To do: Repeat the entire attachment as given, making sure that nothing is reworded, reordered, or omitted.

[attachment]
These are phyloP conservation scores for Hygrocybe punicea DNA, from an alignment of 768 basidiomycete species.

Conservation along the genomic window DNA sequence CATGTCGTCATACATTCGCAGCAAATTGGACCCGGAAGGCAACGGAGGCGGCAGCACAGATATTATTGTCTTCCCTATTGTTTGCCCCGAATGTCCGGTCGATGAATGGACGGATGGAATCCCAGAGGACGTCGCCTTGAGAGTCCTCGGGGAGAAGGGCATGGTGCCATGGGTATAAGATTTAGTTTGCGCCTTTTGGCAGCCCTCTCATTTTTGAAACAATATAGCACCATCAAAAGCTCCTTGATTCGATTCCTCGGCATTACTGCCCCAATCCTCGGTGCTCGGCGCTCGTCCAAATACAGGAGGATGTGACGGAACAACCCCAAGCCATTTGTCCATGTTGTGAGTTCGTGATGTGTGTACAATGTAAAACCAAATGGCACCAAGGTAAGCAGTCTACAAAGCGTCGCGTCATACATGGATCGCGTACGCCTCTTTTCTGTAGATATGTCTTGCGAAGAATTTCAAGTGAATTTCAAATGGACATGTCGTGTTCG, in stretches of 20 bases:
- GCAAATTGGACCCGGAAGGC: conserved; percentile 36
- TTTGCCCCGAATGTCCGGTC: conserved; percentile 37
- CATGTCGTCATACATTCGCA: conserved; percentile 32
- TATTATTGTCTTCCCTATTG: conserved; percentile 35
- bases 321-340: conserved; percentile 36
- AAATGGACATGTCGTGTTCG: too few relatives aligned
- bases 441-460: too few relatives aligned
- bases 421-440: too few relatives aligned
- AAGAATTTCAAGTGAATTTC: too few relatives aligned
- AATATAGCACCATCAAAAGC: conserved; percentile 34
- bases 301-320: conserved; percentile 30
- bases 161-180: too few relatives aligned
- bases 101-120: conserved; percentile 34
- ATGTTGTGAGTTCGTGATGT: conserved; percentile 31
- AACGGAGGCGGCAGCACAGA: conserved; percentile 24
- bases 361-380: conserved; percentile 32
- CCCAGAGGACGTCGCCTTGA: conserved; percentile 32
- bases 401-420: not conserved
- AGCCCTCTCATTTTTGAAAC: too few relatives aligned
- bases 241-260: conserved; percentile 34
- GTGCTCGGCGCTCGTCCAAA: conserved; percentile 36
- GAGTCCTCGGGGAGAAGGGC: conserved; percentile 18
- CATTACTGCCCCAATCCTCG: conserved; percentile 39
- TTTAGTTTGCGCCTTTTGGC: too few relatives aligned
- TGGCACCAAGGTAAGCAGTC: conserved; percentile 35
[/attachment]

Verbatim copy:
These are phyloP conservation scores for Hygrocybe punicea DNA, from an alignment of 768 basidiomycete species.

Conservation along the genomic window DNA sequence CATGTCGTCATACATTCGCAGCAAATTGGACCCGGAAGGCAACGGAGGCGGCAGCACAGATATTATTGTCTTCCCTATTGTTTGCCCCGAATGTCCGGTCGATGAATGGACGGATGGAATCCCAGAGGACGTCGCCTTGAGAGTCCTCGGGGAGAAGGGCATGGTGCCATGGGTATAAGATTTAGTTTGCGCCTTTTGGCAGCCCTCTCATTTTTGAAACAATATAGCACCATCAAAAGCTCCTTGATTCGATTCCTCGGCATTACTGCCCCAATCCTCGGTGCTCGGCGCTCGTCCAAATACAGGAGGATGTGACGGAACAACCCCAAGCCATTTGTCCATGTTGTGAGTTCGTGATGTGTGTACAATGTAAAACCAAATGGCACCAAGGTAAGCAGTCTACAAAGCGTCGCGTCATACATGGATCGCGTACGCCTCTTTTCTGTAGATATGTCTTGCGAAGAATTTCAAGTGAATTTCAAATGGACATGTCGTGTTCG, in stretches of 20 bases:
- GCAAATTGGACCCGGAAGGC: conserved; percentile 36
- TTTGCCCCGAATGTCCGGTC: conserved; percentile 37
- CATGTCGTCATACATTCGCA: conserved; percentile 32
- TATTATTGTCTTCCCTATTG: conserved; percentile 35
- bases 321-340: conserved; percentile 36
- AAATGGACATGTCGTGTTCG: too few relatives aligned
- bases 441-460: too few relatives aligned
- bases 421-440: too few relatives aligned
- AAGAATTTCAAGTGAATTTC: too few relatives aligned
- AATATAGCACCATCAAAAGC: conserved; percentile 34
- bases 301-320: conserved; percentile 30
- bases 161-180: too few relatives aligned
- bases 101-120: conserved; percentile 34
- ATGTTGTGAGTTCGTGATGT: conserved; percentile 31
- AACGGAGGCGGCAGCACAGA: conserved; percentile 24
- bases 361-380: conserved; percentile 32
- CCCAGAGGACGTCGCCTTGA: conserved; percentile 32
- bases 401-420: not conserved
- AGCCCTCTCATTTTTGAAAC: too few relatives aligned
- bases 241-260: conserved; percentile 34
- GTGCTCGGCGCTCGTCCAAA: conserved; percentile 36
- GAGTCCTCGGGGAGAAGGGC: conserved; percentile 18
- CATTACTGCCCCAATCCTCG: conserved; percentile 39
- TTTAGTTTGCGCCTTTTGGC: too few relatives aligned
- TGGCACCAAGGTAAGCAGTC: conserved; percentile 35